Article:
Google Staffers Urge Cancellation Of Project Dragonfly

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Open staff letter calls on search giant to abandon attempts to create censored search app for Chinese market

The pressure on Google halt development of a controversial search app for the Chinese market continues with the publication of an open letter.

The letter is currently signed by 139 Google employees, and more will be added as the signatures are received.

Google for the first time publicly confirmed the existence of ‘Project Dragonfly’ in September this year, and comes after an internal petition from “hundreds of staff” calling for more transparency and oversight of the project.

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Censored searches

The secret project was unearthed after the Intercept in early September alleged Google was seeking to re-enter the Chinese market with an Android search app that would blacklist content deemed unacceptable by Chinese authorities.

That decision to develop a mobile search app (Project Dragonfly) for China is hugely controversial, as it opens the firm up to allegations of supporting state censorship.

Alphabet’s chief executive Sundar Pichai has reportedly confirmed in an internal meeting that Google was not close to launching a search engine app in China, but Pichai did apparently confirm the firm is developing the app, and that “providing more services in that country fits with Google’s global mission.”

But many staff feel that the development of the controversial app would violate Google’s “don’t be evil” clause in its code of conduct.

And now Google staffers are signing an open letter about this.

“We are Google employees and we join Amnesty International in calling on Google to cancel project Dragonfly, Google’s effort to create a censored search engine for the Chinese market that enables state surveillance,” the letter reads.

Repeated calls

“We are among thousands of employees who have raised our voices for months,” the letter said. “International human rights organisations and investigative reporters have also sounded the alarm, emphasizing serious human rights concerns and repeatedly calling on Google to cancel the project. So far, our leadership’s response has been unsatisfactory.”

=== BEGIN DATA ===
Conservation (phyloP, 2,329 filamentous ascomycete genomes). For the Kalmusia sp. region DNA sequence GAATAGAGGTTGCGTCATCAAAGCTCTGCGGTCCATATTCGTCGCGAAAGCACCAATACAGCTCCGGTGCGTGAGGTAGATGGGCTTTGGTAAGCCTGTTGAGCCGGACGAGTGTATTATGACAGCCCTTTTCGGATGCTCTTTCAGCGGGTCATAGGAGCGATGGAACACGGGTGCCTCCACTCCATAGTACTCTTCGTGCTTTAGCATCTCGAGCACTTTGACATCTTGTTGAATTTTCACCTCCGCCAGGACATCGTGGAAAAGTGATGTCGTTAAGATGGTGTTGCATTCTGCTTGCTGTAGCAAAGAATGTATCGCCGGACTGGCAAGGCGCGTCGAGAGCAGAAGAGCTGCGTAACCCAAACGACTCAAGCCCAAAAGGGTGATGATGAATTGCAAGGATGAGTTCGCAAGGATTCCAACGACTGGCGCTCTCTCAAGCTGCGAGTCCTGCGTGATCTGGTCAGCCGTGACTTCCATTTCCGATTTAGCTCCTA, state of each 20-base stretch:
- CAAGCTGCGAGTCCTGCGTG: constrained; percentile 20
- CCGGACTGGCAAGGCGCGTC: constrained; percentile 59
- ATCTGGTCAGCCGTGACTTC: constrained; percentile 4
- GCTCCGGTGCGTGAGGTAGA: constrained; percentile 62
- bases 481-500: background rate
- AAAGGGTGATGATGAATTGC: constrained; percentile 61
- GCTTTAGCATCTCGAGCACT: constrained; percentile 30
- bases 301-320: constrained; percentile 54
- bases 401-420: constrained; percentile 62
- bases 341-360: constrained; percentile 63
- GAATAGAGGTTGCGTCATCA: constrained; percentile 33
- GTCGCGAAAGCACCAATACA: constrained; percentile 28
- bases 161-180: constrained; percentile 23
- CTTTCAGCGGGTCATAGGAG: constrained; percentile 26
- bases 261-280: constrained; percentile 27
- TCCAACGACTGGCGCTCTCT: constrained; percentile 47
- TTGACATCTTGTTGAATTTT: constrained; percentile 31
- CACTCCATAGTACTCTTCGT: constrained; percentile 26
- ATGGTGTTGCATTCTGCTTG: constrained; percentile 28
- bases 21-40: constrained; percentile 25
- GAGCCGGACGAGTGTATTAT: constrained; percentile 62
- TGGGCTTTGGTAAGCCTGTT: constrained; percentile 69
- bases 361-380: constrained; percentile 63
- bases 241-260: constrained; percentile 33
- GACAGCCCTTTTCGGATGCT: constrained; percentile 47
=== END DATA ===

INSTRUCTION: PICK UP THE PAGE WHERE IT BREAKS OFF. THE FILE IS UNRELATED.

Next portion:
“Our opposition to Dragonfly is not about China: we object to technologies that aid the powerful in oppressing the vulnerable, wherever they may be,” the letter reads. “The Chinese government certainly isn’t alone in its readiness to stifle freedom of expression, and to use surveillance to repress dissent. Dragonfly in China would establish a dangerous precedent at a volatile political moment, one that would make it harder for Google to deny other countries similar concessions.”

“Our company’s decision comes as the Chinese government is openly expanding its surveillance powers and tools of population control,” it said. “Dragonfly would also enable censorship and government-directed disinformation, and destabilize the ground truth on which popular deliberation and dissent rely.

“Many of us accepted employment at Google with the company’s values in mind, including its previous position on Chinese censorship and surveillance, and an understanding that Google was a company willing to place its values above its profits,” the letter said. “After a year of disappointments including Project Maven, Dragonfly, and Google’s support for abusers, we no longer believe this is the case. This is why we’re taking a stand.”

Chinese issues

China of course is widely considered to have one of the most repressive Internet censorship schemes in the world, which is designed to prevent criticism of the ruling Communist Party and suppress dissent and other information deemed dangerous to the state.

It should be remembered that Google effectively retreated from the Chinese market in 2010 and its websites and services remain blocked in that country, after it refused to abide by its censorship rules.

Google at the time accused Chinese-based hackers of carrying out a number of attacks on the Gmail accounts of human rights activists. That triggered a huge political row between America and China in 2011.

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Author: Tom Jowitt
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